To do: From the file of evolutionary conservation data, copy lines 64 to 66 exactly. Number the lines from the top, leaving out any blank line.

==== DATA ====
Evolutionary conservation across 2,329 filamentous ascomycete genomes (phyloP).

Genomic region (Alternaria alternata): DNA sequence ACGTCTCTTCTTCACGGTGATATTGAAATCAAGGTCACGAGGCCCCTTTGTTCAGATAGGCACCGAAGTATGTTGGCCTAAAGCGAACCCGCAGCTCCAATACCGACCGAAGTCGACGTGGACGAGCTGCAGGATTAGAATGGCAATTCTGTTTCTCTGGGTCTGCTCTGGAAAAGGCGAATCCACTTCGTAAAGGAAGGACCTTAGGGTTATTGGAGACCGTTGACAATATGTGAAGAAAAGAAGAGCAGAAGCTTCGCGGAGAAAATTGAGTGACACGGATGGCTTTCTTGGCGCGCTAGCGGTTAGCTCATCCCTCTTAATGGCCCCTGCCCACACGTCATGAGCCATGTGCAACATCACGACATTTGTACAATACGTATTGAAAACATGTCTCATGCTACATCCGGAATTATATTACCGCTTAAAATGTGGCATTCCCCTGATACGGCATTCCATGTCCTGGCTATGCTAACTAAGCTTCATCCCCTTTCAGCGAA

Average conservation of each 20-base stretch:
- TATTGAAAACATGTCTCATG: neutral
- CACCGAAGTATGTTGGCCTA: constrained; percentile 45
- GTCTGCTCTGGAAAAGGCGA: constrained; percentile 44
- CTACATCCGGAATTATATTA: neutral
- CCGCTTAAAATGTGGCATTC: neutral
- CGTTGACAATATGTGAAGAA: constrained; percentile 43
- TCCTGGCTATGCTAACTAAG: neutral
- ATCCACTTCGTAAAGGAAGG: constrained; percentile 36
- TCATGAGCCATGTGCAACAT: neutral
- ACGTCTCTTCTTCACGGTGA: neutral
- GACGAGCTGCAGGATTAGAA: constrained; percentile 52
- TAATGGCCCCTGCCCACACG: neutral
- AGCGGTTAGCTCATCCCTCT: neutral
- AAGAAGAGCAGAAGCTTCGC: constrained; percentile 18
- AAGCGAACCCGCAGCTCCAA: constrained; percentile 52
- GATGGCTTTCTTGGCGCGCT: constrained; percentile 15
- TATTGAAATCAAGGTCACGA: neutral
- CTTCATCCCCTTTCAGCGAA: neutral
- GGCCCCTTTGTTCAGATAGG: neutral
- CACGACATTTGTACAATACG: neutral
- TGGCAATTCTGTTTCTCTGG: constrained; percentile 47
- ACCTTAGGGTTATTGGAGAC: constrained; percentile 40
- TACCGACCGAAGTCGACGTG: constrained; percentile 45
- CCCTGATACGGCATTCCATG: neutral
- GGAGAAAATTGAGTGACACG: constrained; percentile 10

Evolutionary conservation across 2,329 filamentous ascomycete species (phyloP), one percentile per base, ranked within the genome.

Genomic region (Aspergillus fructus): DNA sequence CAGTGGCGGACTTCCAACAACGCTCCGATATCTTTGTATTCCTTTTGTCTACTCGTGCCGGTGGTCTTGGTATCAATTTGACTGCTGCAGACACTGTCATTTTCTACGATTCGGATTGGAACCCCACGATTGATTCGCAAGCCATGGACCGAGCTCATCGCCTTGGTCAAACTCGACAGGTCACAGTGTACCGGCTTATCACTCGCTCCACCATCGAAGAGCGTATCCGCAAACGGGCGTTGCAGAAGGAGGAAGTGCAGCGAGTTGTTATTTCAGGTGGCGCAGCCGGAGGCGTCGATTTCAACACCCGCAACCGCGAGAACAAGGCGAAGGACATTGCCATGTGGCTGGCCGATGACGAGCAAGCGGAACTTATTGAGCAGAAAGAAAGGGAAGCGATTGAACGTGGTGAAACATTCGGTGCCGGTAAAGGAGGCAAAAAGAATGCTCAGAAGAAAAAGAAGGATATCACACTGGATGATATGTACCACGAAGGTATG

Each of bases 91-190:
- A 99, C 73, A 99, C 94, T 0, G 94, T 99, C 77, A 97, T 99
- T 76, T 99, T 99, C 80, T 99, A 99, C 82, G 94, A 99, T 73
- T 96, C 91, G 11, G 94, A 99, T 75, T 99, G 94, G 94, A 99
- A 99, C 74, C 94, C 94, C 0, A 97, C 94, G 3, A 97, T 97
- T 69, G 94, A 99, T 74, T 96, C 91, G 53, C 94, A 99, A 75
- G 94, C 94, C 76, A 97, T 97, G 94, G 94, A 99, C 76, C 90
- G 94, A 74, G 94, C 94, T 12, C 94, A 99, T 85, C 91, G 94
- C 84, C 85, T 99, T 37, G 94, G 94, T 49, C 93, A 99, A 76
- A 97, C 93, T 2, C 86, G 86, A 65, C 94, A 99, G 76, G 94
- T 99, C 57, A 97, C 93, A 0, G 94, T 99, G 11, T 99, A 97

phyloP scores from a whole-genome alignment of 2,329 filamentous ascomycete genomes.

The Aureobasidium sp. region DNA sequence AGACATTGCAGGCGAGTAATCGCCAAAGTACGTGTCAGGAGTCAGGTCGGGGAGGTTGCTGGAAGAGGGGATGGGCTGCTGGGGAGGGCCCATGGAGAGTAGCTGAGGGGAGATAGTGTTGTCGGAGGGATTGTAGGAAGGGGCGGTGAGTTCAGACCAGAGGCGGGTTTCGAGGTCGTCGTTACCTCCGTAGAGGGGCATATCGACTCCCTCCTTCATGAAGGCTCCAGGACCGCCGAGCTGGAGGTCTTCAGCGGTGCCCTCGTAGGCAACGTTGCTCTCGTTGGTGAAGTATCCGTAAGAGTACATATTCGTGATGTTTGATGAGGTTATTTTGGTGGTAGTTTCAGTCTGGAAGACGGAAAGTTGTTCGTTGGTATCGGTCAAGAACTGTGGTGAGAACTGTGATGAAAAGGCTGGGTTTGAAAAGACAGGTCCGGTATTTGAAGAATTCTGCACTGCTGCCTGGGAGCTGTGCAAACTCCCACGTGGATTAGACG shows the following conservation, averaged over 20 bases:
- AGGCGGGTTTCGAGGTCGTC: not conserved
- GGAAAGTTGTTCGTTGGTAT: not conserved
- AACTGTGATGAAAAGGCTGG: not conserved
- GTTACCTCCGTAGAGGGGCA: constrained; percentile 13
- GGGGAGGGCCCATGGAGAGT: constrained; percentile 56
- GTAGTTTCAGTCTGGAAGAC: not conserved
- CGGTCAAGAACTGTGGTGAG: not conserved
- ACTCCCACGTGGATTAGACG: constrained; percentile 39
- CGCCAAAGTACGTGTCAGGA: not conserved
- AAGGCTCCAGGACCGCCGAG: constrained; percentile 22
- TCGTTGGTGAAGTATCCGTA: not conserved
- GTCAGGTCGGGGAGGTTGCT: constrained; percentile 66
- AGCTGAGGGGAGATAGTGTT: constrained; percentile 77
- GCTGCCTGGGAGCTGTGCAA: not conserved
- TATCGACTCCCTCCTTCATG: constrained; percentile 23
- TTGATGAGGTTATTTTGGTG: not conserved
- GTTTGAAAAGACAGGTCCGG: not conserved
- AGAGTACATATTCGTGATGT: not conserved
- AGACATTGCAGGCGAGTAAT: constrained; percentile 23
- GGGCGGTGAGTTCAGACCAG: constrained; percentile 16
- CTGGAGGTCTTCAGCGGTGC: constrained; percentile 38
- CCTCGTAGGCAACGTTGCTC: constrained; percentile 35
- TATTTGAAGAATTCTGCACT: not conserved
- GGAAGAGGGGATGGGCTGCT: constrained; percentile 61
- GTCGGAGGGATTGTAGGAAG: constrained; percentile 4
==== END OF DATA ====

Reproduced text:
- CTGGAGGTCTTCAGCGGTGC: constrained; percentile 38
- CCTCGTAGGCAACGTTGCTC: constrained; percentile 35
- TATTTGAAGAATTCTGCACT: not conserved